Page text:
Rohde T, Ullum H, Rasmussen JP, et al. Effects of glutamine on the immune system: influence of muscular exercise and HIV infection. J Appl Physiol 1995; 79: 146–50PubMedGoogle Scholar
  44. 44.
    O’Riordain MG, DeBeaux A, Fearon KC. Effect of glutamine on immune function in the surgical patient. Nutrition 1996; 12 Suppl. 11-12: S82–4PubMedCrossRefGoogle Scholar
  45. 45.
    Brambilla G, Pardodi S, Cavanna M, et al. The immunodepressive activity of E. coli L-asparaginase in some transplant systems. Cancer Res 1970; 30: 2665–70Google Scholar
  46. 46.
    Wagenmakers AJM. Role of amino acids and ammonia in mechanisms of fatigue. In. Marconnet P, Komi P, Saltin B, editors. Muscle fatigue mechanisms in exercise and training. Karger Series on Med Sport Sci. Basel: Karger, 1992; 34: 69–86Google Scholar
  47. 47.
    Graham TE, Rush JWE, Maclean DA. Skeletal muscle amino acid metabolism and ammonia production during exercise. In. Hargreaves M, editor. Exercise metabolism. Champaign (IL): Human Kinetics, 1995: 131–77Google Scholar
  48. 48.
    Meyer RA, Terjung RL. Differences in ammonia and adenylate metabolism in contracting fast and slow muscle. Am J Physiol 1979; 237: C111–18PubMedGoogle Scholar
  49. 49.
    Goldberg AL, Chang TW. Regulation and significance of amino acid metabolism in skeletal muscle. Fed Proc 1978; 37: 2301–7PubMedGoogle Scholar
  50. 50.
    Rennie MJ, Edwards RHT, Krywawych S, et al. Effect of exercise on protein turnover in man. Clin Sci 1981; 61: 627–39PubMedGoogle Scholar
  51. 51.
    Max SR, Thomas JW, Banner C, et al. Glucocortiocoid receptor-mediated induction of glutamine synthetase in skeletal muscle cells in vitro. Endocrinology 1987; 120: 1179–83PubMedCrossRefGoogle Scholar
  52. 52.
    Ardawi MSM, Jamal YS. Glutamine metabolism in skeletal muscle of glucocorticoid-treated rats. Clin Sci 1990; 79: 139–47PubMedGoogle Scholar
  53. 53.
    Christophe J, Winand J, Kutzner R, et al. Amino acid levels in plasma, liver, muscle, and kidney during and after exercise in fasted and fed rats. Am J Physiol 1971; 221: 453–7PubMedGoogle Scholar
  54. 54.
    Babij P, Mattews SM, Rennie MJ. Changes in blood ammonia, lactate and amino acids in relation to workload during bicycle ergometer exercise in man. Eur J Appl Physiol 1983; 50: 405–11CrossRefGoogle Scholar
  55. 55.
    Eriksson LS, Broberg S, Björkman O, et al. Ammonia metabolism during exercise in man. Clin Physiol 1985; 5: 325–36PubMedCrossRefGoogle Scholar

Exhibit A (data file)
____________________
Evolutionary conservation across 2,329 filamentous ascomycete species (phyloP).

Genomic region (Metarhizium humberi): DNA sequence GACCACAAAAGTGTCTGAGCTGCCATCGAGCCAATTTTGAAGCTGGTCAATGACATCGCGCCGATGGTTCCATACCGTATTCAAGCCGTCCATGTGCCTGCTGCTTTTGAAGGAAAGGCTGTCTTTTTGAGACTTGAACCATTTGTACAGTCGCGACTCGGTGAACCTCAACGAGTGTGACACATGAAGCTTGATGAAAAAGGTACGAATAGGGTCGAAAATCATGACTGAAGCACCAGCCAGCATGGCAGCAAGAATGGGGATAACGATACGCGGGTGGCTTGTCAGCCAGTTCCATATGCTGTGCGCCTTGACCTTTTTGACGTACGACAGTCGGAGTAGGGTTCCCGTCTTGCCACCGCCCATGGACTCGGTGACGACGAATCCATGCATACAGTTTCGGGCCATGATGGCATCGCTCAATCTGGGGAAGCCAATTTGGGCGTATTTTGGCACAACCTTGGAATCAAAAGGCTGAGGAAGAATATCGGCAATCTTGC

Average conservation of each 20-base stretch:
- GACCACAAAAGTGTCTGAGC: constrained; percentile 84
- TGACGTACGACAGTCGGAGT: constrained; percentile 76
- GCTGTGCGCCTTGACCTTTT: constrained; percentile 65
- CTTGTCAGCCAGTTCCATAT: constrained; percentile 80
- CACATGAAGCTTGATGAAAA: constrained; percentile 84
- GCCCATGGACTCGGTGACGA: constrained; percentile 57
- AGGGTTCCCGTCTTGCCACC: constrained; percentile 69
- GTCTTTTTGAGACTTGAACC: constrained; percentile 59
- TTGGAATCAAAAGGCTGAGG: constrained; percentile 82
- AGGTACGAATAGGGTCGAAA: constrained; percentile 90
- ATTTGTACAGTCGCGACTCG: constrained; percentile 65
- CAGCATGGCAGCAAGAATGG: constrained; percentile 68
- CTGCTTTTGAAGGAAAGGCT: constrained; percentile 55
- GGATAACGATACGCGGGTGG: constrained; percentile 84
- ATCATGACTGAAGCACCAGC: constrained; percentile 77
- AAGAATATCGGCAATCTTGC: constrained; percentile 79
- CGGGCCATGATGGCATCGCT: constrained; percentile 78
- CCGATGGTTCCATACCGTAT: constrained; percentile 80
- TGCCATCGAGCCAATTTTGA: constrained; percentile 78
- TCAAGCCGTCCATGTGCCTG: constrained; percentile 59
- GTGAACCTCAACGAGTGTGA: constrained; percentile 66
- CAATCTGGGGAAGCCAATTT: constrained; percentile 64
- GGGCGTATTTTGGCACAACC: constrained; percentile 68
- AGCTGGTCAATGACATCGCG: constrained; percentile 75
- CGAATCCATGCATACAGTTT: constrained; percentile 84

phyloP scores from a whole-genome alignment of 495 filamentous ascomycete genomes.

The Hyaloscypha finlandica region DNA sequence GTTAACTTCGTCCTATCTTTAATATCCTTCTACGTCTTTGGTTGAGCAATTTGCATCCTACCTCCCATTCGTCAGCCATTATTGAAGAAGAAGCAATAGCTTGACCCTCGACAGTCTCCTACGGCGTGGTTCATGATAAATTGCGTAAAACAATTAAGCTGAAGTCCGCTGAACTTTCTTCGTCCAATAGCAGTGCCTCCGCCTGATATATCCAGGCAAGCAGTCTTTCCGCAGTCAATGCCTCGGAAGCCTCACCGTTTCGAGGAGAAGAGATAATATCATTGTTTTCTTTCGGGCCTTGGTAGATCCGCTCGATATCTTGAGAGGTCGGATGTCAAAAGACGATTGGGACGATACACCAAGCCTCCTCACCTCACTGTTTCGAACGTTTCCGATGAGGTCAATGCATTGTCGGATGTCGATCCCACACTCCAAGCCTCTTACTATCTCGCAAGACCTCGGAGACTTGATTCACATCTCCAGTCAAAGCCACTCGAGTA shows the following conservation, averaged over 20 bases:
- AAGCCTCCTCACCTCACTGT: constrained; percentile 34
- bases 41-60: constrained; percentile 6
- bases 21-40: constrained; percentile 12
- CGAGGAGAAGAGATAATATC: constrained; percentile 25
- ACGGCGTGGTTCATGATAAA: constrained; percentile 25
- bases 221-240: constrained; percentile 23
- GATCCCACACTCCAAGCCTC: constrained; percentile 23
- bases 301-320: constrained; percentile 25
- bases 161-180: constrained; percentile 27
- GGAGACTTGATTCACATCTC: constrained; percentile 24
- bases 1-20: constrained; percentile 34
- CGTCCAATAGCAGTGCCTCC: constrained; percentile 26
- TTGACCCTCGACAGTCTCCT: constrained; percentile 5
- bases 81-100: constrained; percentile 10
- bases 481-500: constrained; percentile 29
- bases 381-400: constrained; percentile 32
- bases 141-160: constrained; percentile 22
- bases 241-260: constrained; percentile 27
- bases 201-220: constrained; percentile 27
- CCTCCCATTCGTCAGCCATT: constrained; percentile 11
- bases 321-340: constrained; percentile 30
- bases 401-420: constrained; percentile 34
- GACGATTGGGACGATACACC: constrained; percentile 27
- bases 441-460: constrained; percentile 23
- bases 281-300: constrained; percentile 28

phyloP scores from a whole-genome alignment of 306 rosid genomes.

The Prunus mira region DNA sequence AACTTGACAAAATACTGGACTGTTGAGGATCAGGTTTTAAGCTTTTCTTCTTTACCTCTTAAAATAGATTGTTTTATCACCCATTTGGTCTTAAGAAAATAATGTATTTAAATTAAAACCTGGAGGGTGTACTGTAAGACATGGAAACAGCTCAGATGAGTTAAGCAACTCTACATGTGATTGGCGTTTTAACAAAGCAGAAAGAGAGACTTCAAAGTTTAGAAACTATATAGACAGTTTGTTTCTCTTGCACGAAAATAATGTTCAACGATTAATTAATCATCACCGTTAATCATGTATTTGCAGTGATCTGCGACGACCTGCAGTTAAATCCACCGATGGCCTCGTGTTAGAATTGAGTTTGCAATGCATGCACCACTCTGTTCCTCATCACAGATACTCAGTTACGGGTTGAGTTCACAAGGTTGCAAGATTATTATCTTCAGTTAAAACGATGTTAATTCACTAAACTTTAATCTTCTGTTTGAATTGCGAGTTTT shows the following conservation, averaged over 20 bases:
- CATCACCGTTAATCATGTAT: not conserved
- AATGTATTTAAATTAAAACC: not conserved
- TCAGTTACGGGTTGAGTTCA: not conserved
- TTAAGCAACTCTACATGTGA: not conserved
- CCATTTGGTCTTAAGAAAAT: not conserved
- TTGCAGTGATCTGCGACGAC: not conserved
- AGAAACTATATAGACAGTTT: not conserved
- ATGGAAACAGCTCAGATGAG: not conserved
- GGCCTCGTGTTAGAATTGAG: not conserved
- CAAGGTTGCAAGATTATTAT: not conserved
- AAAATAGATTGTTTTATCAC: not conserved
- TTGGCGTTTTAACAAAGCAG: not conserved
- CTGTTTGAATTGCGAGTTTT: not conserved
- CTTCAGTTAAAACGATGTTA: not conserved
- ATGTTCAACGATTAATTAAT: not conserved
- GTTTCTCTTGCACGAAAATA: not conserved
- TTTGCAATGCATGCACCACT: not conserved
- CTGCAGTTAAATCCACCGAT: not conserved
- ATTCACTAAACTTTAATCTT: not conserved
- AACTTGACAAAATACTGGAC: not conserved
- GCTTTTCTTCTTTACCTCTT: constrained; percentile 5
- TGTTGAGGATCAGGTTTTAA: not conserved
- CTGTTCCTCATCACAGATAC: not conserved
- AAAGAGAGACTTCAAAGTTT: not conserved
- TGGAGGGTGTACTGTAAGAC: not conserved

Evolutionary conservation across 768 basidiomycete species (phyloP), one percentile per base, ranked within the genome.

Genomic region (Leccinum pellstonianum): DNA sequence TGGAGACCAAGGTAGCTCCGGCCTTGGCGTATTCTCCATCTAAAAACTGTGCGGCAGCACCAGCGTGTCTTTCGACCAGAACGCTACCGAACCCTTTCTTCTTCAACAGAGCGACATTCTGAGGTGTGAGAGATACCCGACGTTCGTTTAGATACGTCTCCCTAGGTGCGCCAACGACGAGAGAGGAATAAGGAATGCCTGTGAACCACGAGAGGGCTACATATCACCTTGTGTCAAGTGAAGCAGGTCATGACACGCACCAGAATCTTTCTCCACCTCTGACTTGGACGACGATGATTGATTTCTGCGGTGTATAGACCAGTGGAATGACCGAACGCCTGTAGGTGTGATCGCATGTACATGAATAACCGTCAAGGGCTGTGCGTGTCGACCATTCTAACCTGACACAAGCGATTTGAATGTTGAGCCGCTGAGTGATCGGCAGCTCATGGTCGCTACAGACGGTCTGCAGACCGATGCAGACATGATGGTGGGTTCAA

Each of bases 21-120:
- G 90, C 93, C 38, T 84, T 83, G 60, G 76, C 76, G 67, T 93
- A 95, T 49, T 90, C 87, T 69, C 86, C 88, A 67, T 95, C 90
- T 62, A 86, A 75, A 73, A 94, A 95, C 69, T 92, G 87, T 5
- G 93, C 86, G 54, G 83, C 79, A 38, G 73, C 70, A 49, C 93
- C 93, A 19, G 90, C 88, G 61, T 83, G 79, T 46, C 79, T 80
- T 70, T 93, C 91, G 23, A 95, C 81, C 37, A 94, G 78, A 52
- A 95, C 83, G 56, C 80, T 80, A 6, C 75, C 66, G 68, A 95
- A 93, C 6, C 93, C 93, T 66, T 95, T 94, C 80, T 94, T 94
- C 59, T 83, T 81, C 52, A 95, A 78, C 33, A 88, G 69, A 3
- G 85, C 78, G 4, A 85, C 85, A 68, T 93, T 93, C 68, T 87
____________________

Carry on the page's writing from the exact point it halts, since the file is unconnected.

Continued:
56. 56.
    Maughan RJ, Gleeson M. Influence of a 36h fast followed by refeeding with glucose, glycerol or placebo on metabolism and performance during prolonged exercise in man. Eur J Appl Physiol 1988; 57: 570–6CrossRefGoogle Scholar
  57. 57.
    Sahlin K, Katz A, Broberg S. Tricarboxylic acid cycle intermediates in human muscle during prolonged exercise. Am J Physiol 1990; 259: C834–41PubMedGoogle Scholar
  58. 58.
    Sewell DA, Gleeson M, Blannin AK. Hyperammonaemia in relation to high-intensity exercise duration in man. Eur J Appl Physiol 1994; 69: 350–4CrossRefGoogle Scholar
  59. 59.
    Robson PJ, Blannin AK, Walsh NP, et al. Effect of exercise intensity and duration on plasma glutamine responses following exercise and the time course of recovery in physically active men [abstract]. J Physiol 1998; 506: 118P–9PGoogle Scholar
  60. 60.
    Katz A, Broberg S, Sahlin K, et al. Muscle ammonia and amino acid metabolism during dynamic exercise in man. Clin Physiol 1986; 6: 365–79PubMedCrossRefGoogle Scholar
  61. 61.
    van Hall G, Saris WH, Wagenmakers AJ. Effect of carbohydrate supplementation on plasma glutamine during exercise and recovery. Int J Sports Med 1998; 19: 82–6PubMedCrossRefGoogle Scholar
  62. 62.
    van der Schoor P, van Hall G, Saris WHM, et al. Ingestion of drinks containing protein hydrolysate prevents the postexercise reduction of plasma glutamine [abstract]. Int J Sports Med 1997; 18 Suppl. 1: S115Google Scholar
  63. 63.
    Keast D, Arstein D, Harper W, et al. Depression of plasma glutamine concentration after exercise stress and its possible influence on the immune system. Med J Aust 1995; 162: 15–8PubMedGoogle Scholar
  64. 64.
    Walsh NP, Blannin AK, Clark AM, et al. The effects of high intensity intermittent exercise on the plasma concentrations of glutamine and organic acids of severe exercise stress. Eur J Appl Physiol 1998; 77: 434–8CrossRefGoogle Scholar
  65. 65.
    Decombaz J, Reinhardt P, Anantharaman K, et al. Biochemical changes in a 100km run: free amino acids, urea, and creatine. Eur J Appl Physiol 1979; 41: 61–72CrossRefGoogle Scholar
  66. 66.
    Rohde T, MacLean DA, Hartkopp A, et al. The immune system and serum glutamine during a triathlon. Eur J Appl Physiol 1996; 74: 428–34CrossRefGoogle Scholar
  67. 67.
    Hood DA, Terjung RL. Amino acid metabolism during exercise and following endurance training. Sports Med 1990; 9: 23–35PubMedCrossRefGoogle Scholar
  68. 68.
    Dohm GL, Beecher GR, Warren RQ, et al. Influence of exercise on free amino acid concentrations in rat tissues. J Appl Physiol 1981; 50: 41–4PubMedGoogle Scholar
  69. 69.
    Bergström J, Furst P, Noree L-O, et al. Intracellular free amino acid concentration in human muscle tissue. J Appl Physiol 1974; 36: 471–4Google Scholar